Winnie folded her new hand-knitted cardy into her suitcase – made especially for today with some wool unravelled from an old blanket. Make do and mend! That’s what all the women in the village were chatting about, along with ‘beauty is your duty’. So she checked her hair and make-up then applied a little more lipstick in Scarlet Pimpernel – having swapped a stick of liquorice and a book for a selection of tester sticks and a block of mascara with a couple of younger girls in the village. (Hettie and Marigold; one had an aunt who worked on the Yardley make-up counter in a department store.) She then gathered up her hat, gloves, handbag, suitcase and, lastly, the ugly gas mask in its square cardboard box with a length of string for a handle, and closed the bedroom door behind her. Winnie made her way down the rickety old staircase and into the kitchen where the homely aroma of a traditional fry-up greeted her.

‘Eggs and bacon for you, Winifred?’ her mother Delphine asked, with the hint of a French accent, lifting the edge of her apron to wipe her hands as Winnie slipped into the chair next to Edith, whose cheeks were flushed red like a pair of plum tomatoes from having been outside in the fields since the crack of dawn. As little sisters went, Edith – or Edie, as she liked to be called – wasn’t too bad. And Edie loved working in the orchards, crating up the apples and pears and tending to the horses, which was just as well now that it all came down to their father, George, and their neighbour, seventy-year-old Albert from three fields over, to keep things going, since both of their brothers had left the farm at the start of the war, having enlisted right away. Which was even more reason why Winnie was determined to do her bit. Yes, the Land Army had been fun, hard work too, but she was quite used to that, having grown up helping her father in the orchards. But now she wanted to do more; properly support the war effort like her brothers and saw no reason not to just because she was a woman. So after using every shilling she had, and with some help from her parents, she had managed to buy her uniform and was now ready to show what she could really do to help stop the Nazis in their tracks.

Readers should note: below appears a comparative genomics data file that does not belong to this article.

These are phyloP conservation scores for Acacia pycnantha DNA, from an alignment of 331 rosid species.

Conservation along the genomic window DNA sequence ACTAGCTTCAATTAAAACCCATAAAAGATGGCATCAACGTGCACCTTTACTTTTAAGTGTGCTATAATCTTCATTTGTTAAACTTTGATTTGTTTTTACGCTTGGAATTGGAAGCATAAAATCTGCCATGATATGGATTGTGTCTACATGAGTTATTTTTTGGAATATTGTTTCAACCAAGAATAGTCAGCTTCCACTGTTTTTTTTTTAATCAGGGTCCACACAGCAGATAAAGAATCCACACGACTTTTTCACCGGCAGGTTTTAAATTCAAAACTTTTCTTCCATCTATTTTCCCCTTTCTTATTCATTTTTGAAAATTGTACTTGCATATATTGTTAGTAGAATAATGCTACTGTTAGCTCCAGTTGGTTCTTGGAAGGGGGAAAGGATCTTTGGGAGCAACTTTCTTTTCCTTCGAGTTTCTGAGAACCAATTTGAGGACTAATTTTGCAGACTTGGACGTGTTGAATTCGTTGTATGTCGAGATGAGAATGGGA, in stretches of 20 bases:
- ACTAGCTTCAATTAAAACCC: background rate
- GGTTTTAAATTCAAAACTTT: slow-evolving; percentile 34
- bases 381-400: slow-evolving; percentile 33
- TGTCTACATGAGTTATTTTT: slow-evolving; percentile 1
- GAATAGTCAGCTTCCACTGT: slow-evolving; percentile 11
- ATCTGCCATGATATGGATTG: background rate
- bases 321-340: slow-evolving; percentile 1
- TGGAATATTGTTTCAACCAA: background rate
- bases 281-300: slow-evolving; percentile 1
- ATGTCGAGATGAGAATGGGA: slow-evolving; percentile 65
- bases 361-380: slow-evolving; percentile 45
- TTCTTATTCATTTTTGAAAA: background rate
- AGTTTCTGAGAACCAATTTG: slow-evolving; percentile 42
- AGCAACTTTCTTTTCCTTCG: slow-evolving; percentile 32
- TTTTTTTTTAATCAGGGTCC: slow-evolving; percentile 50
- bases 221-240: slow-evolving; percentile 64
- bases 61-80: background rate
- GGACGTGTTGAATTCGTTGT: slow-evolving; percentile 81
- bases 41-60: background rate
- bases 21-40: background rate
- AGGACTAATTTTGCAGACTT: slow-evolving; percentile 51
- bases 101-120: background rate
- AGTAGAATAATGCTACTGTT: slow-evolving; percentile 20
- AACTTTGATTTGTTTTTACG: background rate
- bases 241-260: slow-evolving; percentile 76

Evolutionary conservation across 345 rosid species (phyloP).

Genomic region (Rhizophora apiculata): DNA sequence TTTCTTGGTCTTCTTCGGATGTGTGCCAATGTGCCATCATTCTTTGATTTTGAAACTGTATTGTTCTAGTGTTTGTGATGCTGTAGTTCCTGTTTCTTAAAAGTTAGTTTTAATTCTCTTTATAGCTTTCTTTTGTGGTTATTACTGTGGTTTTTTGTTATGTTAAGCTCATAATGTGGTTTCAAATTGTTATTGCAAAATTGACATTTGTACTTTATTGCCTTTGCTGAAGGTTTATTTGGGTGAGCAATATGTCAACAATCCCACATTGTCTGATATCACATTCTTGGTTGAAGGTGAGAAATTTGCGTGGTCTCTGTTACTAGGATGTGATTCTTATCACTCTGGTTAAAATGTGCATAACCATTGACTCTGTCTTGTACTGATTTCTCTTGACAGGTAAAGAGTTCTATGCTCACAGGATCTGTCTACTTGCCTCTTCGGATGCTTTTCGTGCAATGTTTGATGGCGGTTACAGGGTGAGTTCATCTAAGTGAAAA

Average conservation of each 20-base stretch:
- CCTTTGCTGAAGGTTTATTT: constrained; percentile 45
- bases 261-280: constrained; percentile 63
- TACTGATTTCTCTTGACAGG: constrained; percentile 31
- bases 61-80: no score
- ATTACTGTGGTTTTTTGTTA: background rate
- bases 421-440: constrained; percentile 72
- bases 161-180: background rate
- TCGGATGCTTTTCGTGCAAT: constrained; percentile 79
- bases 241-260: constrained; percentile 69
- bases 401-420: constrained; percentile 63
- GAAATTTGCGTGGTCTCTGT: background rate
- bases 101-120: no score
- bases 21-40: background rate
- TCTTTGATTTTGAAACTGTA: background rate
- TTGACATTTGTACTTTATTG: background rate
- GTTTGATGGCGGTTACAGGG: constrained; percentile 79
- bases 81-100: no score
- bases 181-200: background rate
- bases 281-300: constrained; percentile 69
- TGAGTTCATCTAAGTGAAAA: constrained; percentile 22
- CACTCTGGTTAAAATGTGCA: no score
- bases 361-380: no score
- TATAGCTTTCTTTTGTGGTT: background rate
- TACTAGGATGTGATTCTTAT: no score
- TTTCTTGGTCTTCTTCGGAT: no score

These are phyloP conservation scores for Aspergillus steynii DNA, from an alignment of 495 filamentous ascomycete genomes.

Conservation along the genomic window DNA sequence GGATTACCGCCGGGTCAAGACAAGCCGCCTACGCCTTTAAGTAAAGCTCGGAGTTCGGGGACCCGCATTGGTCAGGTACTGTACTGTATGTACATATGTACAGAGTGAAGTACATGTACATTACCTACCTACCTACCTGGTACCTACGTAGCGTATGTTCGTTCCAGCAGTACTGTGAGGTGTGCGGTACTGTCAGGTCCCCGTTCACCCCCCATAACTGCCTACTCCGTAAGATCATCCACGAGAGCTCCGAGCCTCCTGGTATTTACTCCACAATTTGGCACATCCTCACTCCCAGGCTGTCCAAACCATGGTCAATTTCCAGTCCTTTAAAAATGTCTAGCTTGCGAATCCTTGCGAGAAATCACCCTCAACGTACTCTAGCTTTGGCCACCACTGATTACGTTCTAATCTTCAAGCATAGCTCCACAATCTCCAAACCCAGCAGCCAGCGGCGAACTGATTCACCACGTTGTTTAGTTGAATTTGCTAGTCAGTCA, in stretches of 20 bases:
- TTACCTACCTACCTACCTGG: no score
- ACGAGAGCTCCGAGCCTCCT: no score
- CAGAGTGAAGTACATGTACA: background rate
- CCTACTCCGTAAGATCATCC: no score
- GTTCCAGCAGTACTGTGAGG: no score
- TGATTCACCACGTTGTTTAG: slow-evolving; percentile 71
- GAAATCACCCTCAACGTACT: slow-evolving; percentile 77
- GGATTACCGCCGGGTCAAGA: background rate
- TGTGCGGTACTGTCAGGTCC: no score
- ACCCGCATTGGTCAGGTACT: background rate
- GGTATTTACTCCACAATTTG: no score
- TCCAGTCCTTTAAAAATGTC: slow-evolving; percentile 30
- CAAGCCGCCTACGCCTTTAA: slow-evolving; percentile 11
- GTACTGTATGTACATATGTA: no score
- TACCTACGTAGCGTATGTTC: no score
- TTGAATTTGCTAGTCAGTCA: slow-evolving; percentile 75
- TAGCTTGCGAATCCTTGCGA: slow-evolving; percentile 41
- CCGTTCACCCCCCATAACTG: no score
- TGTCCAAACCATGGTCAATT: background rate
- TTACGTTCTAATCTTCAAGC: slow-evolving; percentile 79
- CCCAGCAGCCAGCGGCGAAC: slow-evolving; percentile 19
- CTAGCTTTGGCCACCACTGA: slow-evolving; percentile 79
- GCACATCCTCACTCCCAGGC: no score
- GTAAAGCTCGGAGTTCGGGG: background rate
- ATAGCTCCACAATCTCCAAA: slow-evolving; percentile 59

‘Ooh, yes please Mum,’ Winnie said, knowing better than to refuse, given that the rationing of bacon had come into force last year. Nerves and anticipation had seen to her appetite, but Winnie knew that her mother had saved the rashers, cut as generously as could be afforded during war time by Bessie up in Cooper’s the butchers’ shop in the High Street, especially for her farewell breakfast, just as she had for each of her brothers. So it would be churlish to turn it down and risk the wrath of her father who was a stickler for citing that old adage of ‘waste not want not’ and gratitude really was next to godliness, as far as he was concerned.

The blog tour continues tomorrow over on Becca's Books with the next extract and one of her fabulous (I'm sure!) reviews so be sure to check it out and the other stops on the tour!